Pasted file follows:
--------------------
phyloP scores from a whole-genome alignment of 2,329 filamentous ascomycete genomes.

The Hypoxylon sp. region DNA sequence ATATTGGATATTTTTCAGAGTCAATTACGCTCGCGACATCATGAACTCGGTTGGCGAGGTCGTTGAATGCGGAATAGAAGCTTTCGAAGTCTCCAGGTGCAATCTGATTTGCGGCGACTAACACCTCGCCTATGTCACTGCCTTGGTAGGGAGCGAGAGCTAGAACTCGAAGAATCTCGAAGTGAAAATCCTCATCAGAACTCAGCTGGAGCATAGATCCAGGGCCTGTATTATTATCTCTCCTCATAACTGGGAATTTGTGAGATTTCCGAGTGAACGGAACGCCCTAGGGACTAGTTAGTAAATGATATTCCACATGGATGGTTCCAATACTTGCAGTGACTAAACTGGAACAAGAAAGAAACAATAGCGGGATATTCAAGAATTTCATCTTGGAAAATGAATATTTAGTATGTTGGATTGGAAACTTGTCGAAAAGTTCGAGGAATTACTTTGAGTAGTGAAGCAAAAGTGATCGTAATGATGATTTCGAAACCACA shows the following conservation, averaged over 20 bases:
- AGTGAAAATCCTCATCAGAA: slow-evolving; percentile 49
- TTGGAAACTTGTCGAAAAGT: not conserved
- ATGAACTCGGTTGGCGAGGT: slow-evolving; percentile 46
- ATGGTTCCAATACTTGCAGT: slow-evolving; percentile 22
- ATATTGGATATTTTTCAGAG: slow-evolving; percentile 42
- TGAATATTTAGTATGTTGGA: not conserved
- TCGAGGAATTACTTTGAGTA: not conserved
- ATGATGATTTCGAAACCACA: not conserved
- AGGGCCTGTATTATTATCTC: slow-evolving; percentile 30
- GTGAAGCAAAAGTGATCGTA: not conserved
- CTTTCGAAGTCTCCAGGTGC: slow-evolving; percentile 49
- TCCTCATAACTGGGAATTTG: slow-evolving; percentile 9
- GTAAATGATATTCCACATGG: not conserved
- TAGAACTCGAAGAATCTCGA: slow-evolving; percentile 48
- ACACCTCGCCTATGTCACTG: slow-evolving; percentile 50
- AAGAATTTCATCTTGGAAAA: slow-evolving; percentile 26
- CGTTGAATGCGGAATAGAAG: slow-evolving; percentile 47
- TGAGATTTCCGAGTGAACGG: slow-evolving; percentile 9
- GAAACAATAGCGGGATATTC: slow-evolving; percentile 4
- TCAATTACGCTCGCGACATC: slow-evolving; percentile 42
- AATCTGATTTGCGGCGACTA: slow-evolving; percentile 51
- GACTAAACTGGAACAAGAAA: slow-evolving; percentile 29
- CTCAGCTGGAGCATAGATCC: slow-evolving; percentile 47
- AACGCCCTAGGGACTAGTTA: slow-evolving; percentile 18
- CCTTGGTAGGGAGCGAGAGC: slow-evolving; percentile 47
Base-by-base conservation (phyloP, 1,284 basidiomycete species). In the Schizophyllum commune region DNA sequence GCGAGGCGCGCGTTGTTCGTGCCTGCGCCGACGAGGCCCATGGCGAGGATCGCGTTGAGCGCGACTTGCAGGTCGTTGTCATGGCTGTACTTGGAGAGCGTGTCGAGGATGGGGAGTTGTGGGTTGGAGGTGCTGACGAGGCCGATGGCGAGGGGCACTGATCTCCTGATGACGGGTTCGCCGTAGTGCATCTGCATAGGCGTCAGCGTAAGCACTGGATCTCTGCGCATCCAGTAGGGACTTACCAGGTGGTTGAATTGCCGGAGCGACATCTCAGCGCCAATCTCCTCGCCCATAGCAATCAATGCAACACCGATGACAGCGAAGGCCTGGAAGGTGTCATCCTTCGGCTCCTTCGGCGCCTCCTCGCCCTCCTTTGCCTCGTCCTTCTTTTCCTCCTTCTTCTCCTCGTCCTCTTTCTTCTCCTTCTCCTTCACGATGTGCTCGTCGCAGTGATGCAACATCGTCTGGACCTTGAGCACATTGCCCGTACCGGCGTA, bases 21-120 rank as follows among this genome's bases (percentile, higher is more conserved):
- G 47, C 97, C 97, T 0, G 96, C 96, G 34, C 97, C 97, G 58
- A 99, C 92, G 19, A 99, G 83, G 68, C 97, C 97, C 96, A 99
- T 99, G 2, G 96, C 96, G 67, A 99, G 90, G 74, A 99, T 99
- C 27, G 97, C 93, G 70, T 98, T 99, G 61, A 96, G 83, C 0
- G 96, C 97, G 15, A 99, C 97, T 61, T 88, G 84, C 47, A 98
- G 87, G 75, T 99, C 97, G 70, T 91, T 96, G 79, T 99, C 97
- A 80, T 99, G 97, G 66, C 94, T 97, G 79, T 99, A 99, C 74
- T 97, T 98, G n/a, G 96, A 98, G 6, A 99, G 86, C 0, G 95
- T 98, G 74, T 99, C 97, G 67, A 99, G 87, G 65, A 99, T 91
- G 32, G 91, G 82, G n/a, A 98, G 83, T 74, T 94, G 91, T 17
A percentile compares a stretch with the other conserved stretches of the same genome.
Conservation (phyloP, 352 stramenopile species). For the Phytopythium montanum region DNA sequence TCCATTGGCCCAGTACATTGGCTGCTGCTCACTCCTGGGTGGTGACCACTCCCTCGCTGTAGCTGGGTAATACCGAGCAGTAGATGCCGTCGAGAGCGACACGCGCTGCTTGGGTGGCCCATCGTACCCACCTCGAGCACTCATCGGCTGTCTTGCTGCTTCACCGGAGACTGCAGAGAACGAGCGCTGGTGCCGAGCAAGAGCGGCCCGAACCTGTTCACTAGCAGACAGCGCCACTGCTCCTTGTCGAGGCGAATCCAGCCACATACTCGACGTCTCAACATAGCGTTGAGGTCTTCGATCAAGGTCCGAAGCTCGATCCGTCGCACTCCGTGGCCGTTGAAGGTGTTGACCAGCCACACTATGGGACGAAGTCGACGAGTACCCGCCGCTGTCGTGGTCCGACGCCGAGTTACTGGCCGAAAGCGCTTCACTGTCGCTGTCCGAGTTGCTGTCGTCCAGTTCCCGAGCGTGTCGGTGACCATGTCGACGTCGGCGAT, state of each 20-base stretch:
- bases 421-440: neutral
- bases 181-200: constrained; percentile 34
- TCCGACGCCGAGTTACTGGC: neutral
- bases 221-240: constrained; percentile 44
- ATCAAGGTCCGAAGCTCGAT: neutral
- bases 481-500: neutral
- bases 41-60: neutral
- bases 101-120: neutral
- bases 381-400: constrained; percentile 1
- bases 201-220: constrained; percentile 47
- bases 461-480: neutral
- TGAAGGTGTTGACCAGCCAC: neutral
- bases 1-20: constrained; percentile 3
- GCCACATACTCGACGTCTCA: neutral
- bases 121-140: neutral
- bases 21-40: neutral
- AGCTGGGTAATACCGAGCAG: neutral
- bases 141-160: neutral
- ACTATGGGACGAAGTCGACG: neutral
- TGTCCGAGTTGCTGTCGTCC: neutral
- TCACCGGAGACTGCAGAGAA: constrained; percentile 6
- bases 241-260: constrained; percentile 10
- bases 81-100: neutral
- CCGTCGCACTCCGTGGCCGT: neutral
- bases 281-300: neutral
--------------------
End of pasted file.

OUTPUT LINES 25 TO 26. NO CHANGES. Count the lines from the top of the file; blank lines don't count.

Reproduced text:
- CTCAGCTGGAGCATAGATCC: slow-evolving; percentile 47
- AACGCCCTAGGGACTAGTTA: slow-evolving; percentile 18